When searching for flash storage devices many specifications can be used to make a decision. In this post I will review maximum and sustained transfer rate specs that are important, but in many cases not indicative of the results you will actually see in your application.
The maximum bus speed and sustained read and write speeds are two items decisions are based upon. But, they should be viewed in the overall context of how the product will perform in a specific application.
Maximum bus speed is the fastest a particular interface can transfer data. The SATA III interface for example is rated at 6.0Gbits/second (or 750Mbytes/second). This is the maximum data can be transferred, but does not signify the product can meet or sustain this speed.
I’ve heard Maximum bus speed compared to a large pipe. It has the capability of moving a lot of water, but it may be running at a small percentage of its capacity and only produce a trickle of flow at the end.
Sustained read and write speeds tell a better, but still not complete story. Since sustained read and write speeds typically do not specify the block size or whether data is transferred sequentially or randomly.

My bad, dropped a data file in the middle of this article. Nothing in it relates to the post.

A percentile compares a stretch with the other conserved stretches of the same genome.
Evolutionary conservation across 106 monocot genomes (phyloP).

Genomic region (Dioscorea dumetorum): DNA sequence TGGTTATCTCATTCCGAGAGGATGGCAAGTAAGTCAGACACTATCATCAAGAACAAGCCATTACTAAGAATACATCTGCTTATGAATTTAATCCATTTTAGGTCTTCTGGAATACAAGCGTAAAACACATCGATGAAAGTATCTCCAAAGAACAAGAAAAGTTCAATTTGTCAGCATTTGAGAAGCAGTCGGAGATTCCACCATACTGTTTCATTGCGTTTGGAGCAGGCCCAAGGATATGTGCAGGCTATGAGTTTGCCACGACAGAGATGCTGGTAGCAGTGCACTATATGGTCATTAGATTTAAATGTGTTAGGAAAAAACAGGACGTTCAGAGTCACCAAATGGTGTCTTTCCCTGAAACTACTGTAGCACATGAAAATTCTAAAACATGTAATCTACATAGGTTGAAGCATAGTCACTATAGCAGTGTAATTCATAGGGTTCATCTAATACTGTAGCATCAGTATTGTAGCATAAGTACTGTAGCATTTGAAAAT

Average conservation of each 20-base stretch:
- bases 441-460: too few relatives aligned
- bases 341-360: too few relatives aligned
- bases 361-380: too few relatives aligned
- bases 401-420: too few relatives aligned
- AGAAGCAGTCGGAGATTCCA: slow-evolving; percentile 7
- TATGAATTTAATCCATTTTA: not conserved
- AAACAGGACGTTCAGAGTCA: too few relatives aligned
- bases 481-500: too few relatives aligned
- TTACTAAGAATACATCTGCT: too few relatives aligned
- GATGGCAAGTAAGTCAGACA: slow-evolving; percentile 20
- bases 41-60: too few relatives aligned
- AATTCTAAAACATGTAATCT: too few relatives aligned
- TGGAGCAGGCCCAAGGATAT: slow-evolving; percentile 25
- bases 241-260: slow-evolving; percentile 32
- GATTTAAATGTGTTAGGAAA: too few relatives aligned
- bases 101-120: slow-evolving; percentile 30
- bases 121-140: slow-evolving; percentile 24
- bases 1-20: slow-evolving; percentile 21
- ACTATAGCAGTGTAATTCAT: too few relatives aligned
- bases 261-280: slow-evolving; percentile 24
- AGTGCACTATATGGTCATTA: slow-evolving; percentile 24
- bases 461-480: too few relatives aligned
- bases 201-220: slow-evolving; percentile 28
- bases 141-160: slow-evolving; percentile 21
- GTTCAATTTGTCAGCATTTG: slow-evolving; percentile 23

The industry standard is to use the best case (large, sequential block) transfers for published sustained read and write performance. While this is accurate, it generally does not apply to the OEMs or end users’ application, since many operating systems perform mostly small, random block transfers.
If performance is a key determining factor, you should seek out the best device for your specific usage model.
For this I suggest first understanding what your application’s usage model is and, if possible, test the actual flash storage device you’re considering in your application. If this is not an option, there are a number of benchmarking utilities which produce performance results based on difference block sizes, random and sequential transfers.
We’d be happy to assist you as you make your buying decision, please contact a Cactus Expert if you would like to discuss.